08. 07. 2019 Andrea Avancini Automated Processes, NetEye

ISO Generation with Ansible – Part 2

As mentioned in the previous post of this series, at Würth Phoenix we build our NetEye ISOs from scratch every night to be sure that every morning everything will be fresh.
To perform this activity with no manual intervention in a robust, repeatable, and reliable way, the R&D team uses Jenkins, a well known open source tool and also one of the cornerstones of our Continuous Integration process.

To automate the build process of our ISO, we implemented a Jenkins pipeline that is responsible for creating, testing and deploying the ISO as depicted in the following screenshot. I will describe the main stages of the pipeline in the following sections.

overview of the Jenkins pipeline

Creating the ISO

Problem: How can we automatically build a NetEye ISO?

Our workhorse for the ISO creation is Ansible. In fact, our ISO builder is an Ansible playbook that calls several Ansible roles.

One might wonder: Why Ansible? Yes, Ansible is open source, extendable, well documented, both in terms of official documentation and online resources, and with a large community of users and contributors.

But, is Ansible able to give the user the flexibility to implement a task like creating an ISO?

The answer is yes. And the proof is that we are able to build our NetEye ISO daily with zero hassle.

The Ansible playbook is invoked by Jenkins any time a build of an ISO is required. If we modify the playbook source code, Jenkins is also responsible for running our Molecule test suite in order to verify the correctness of our Ansible code.

So let’s assume we didn’t break anything with our last Ansible commit: then Jenkins can start the build of the ISO by actually calling our Ansible code. The creation stage produces the .iso file, but we still have to verify if that ISO can pass our quality check.

Testing the ISO

Problem: How can we automatically create a virtual machine, mount the ISO on it, verify that the installation of NetEye worked, and that NetEye itself works, all from Jenkins?

Testing the ISO means verifying that:

  • The NetEye installation process completed without errors
  • The NetEye installed from the ISO works as expected

While digging around to find some tool that could do what needed, we came across Packer, an open source tool for creating machine images for various platforms, starting from a single configuration file (see the example below). We easily integrated it into our Jenkins pipeline.

With Packer, we automatically create a virtual machine that is based on the NetEye ISO we want to test. If VM creation is successful, meaning that the installation process of NetEye completed without errors, Packer runs our end2end test suite to verify that the version of NetEye just installed on this VM is working as expected. Below you can see a part of our configuration file for Packer.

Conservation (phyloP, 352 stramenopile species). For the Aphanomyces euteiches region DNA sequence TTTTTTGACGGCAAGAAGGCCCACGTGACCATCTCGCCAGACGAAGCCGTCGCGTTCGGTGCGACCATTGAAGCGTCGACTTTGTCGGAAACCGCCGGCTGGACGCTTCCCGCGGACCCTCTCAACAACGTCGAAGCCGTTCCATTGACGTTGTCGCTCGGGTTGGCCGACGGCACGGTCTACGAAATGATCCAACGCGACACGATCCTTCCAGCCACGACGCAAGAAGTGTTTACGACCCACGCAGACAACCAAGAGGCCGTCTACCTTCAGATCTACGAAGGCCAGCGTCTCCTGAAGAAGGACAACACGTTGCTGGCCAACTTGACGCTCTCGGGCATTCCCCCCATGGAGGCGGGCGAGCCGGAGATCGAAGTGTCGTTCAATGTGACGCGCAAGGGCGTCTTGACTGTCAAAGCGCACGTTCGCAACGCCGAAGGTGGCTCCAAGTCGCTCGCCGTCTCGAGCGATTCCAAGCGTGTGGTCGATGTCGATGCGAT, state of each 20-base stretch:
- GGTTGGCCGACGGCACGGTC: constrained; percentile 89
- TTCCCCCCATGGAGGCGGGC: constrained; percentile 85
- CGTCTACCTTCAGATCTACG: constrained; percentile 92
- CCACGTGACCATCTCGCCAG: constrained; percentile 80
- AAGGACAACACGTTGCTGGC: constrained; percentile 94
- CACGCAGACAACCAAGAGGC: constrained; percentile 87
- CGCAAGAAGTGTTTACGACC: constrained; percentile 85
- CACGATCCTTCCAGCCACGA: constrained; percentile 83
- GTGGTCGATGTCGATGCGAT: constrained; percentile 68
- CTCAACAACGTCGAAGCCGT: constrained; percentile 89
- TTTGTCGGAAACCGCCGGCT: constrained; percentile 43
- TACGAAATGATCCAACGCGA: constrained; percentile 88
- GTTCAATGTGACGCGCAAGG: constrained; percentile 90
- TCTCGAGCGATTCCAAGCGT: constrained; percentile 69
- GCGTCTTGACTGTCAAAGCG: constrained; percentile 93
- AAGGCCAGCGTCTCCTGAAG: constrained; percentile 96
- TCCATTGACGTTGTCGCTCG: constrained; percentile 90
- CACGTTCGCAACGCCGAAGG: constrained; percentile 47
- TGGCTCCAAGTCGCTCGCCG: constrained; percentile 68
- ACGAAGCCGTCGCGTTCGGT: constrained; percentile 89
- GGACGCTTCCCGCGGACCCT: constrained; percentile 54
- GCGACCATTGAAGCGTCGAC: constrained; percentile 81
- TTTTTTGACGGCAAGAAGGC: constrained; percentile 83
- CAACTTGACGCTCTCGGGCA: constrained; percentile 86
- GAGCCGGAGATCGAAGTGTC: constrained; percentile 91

{
  "provisioners": [
    {
      "type": "ansible",
      "playbook_file": "provisioners/ansible/setup_neteye.yml"
    },
    {
      "type": "shell",
      "script": "provisioners/scripts/run_tests.sh"
    }
  ],
  "builders": [{
     ...
    "iso_url": "/tmp/neteye4.6-centos7.stable.iso",
    ...,
    "disk_size": "{{user `disk_size`}}",
    "headless": "{{user `headless`}}",
    "http_directory": "http",
    "boot_wait": "5s",
    "boot_command": [
      "<enter>"
    ],
    ...
    "ssh_timeout": "{{user `ssh_timeout`}}",
    ...
  }],
 "variables": {
   "cpus": "<num-cpus>",
   "disk_size": "<disk-size>",
   "headless": "true",
   "memory": "<memory>"
 }
}

If Packer says everything is fine, the Jenkins pipeline proceeds to the deployment stage.

Deployment of the ISO

Having reached this point in our Jenkins pipeline, we know for sure that our new ISO has passed our quality checks and thus can be deployed to be used internally and also externally by our customers. But there is no magic here. With Jenkins, we just upload the ISO on our servers, ready to be downloaded by our customers.

Andrea Avancini

Andrea Avancini

DevOps Engineer at Würth Phoenix
Loving understanding of how things work, how things can be automated, and how to apply new technologies when needed. Passionate about technology, open-source software, and security. I found Würth Phoenix the right place for this. In the past, I co-founded a cybersecurity startup that produces security solutions for mobile apps and blockchain. Previously, I worked as researcher at Fondazione Bruno Kessler of Trento. My research was mainly focused on web and mobile app security and testing. I got my PhD in Computer Science at the University of Trento.

Author

Andrea Avancini

Loving understanding of how things work, how things can be automated, and how to apply new technologies when needed. Passionate about technology, open-source software, and security. I found Würth Phoenix the right place for this. In the past, I co-founded a cybersecurity startup that produces security solutions for mobile apps and blockchain. Previously, I worked as researcher at Fondazione Bruno Kessler of Trento. My research was mainly focused on web and mobile app security and testing. I got my PhD in Computer Science at the University of Trento.

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